Chinese chipmaker Tsinghua Unigroup agrees $22bn in state financing

China leading the way for globalization and free trade with state-back replacement
of foreign imports. Oh..wait, what?


Tsinghua Unigroup, the Chinese state-backed semiconductor group, has secured $22bn in new finances from government investors to fund acquisitions and help upgrade the country’s semiconductor industry.

Unigroup, which considered a $23bn bid for US chipmaker Micron in 2015, will receive Rmb100bn ($14.5bn) from China Development Bank and Rmb50bn from the National Integrated Circuit Industry Investment Fund, an investment group in part backed by the Ministry of Industry and Investment Technology.

The capital injection comes as China’s top leadership attempts to encourage its technology companies to stop using western-developed chips, of which China imports more in dollar terms than oil.

State-backed groups from China have sought to acquire overseas semiconductor rivals in the hope of bringing the technology back to domestic developers. But the effort has attracted harsh scrutiny from regulators in the US, who have blocked numerous transactions on the grounds that China’s expansion in the industry poses national security concerns.

The company did not provide details on how the cash is to be spent, other than that it will be used to upgrade China’s semiconductor business, bolster its competitiveness and “rapidly expand the scale of the industry”.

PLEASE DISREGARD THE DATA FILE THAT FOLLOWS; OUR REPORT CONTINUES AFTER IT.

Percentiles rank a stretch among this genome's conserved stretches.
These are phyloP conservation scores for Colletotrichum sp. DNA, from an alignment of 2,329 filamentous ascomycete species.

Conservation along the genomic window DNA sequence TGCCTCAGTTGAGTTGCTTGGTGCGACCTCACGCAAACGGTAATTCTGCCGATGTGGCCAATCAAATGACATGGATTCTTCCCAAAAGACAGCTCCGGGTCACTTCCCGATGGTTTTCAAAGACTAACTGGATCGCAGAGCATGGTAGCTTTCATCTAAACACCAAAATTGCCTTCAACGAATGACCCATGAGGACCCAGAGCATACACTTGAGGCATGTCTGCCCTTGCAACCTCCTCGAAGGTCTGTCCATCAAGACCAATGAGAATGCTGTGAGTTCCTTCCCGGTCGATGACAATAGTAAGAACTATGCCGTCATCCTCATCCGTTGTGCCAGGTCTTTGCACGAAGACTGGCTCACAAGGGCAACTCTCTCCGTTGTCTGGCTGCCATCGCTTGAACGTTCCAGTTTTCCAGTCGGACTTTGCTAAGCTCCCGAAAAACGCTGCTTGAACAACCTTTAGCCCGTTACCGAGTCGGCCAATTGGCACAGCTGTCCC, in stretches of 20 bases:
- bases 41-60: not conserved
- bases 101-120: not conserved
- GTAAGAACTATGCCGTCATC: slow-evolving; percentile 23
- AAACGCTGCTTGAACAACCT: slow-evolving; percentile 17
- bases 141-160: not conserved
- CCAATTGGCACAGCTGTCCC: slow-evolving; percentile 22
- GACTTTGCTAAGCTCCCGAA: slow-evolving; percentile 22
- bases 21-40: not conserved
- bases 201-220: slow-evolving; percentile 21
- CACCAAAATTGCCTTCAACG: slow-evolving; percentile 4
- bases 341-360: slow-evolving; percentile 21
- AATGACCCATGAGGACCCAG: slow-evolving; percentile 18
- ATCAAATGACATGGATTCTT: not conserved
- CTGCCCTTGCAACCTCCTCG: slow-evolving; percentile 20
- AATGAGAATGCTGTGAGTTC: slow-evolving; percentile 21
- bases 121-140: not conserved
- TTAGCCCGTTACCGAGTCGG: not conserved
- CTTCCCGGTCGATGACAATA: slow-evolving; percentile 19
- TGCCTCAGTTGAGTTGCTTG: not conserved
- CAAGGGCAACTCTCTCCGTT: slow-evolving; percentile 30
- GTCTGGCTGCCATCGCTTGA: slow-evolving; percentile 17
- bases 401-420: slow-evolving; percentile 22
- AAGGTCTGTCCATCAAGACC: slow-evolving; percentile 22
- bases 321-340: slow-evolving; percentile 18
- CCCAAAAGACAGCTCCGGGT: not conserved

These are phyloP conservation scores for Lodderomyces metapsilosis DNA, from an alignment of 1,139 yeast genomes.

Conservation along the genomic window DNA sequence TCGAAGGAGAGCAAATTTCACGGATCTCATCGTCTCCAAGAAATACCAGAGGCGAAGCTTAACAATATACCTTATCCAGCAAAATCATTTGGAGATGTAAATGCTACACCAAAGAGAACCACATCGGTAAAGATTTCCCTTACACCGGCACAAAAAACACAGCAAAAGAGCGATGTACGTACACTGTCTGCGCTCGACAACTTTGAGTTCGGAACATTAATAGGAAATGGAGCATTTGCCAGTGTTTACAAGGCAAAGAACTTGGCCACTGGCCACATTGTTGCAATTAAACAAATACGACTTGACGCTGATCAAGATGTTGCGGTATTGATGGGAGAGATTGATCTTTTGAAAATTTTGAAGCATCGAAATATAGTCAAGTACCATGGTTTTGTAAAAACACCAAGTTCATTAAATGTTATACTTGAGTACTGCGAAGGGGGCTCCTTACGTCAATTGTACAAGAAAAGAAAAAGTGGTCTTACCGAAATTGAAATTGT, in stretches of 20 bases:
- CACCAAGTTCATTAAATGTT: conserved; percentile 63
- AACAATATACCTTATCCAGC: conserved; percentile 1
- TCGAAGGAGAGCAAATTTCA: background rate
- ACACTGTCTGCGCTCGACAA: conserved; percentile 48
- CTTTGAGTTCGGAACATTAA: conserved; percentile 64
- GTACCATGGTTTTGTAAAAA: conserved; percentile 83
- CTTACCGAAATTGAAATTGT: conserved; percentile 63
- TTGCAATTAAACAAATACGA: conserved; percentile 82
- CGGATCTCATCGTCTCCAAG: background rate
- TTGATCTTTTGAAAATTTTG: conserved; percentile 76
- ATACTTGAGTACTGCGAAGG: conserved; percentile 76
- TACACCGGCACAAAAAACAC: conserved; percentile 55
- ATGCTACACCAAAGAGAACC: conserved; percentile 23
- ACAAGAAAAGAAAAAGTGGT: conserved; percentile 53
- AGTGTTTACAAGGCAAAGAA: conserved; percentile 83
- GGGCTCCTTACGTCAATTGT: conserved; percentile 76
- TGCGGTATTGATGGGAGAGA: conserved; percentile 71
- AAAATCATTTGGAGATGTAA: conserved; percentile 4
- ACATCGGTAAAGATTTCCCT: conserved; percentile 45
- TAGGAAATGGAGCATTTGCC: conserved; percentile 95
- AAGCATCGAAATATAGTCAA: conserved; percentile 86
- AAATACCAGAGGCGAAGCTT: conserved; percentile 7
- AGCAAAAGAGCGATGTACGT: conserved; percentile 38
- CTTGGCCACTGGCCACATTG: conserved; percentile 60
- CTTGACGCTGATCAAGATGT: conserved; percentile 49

Unigroup, which was founded in 1993 by the Tsinghua University in Beijing, gained global recognition in 2015 when it said it was considering an offer for Micron for up to $23bn — what would have been the biggest cross-border acquisition for a Chinese group at the time.

The deal never happened, and the group was then involved in other high-profile efforts such as a $3.8bn bid for the US’s Western Digital, which fell apart in early 2016.

It has succeeded on a number of transactions, however. Since 2013, Unigroup has bought up domestic chipmakers, including Spreadtrum and RDA Microelectronics, and a 51 per cent stake in H3C from Hewlett-Packard for $2.3bn.

The US government has blocked a number of attempts by Chinese groups to acquire technology businesses, citing national security concerns, sometimes far beyond its own borders.

In early December, then-US President Barack Obama shot down a Chinese technology fund’s €670m purchase of German chip equipment maker Aixtron. Early last year, the US Committee on Foreign Investment blocked a $3bn offer from a Chinese consortium for a US-based lighting unit of the Dutch group Philips.

Capital set aside by state groups — so-called “corporate shadow capital” — helped lead to soaring valuations among Chinese companies in 2016. In an attempt to boost some of its ailing industrial sector, the Chinese government launched a $30bn venture capital fund last year aimed at upgrading technology in the sector.

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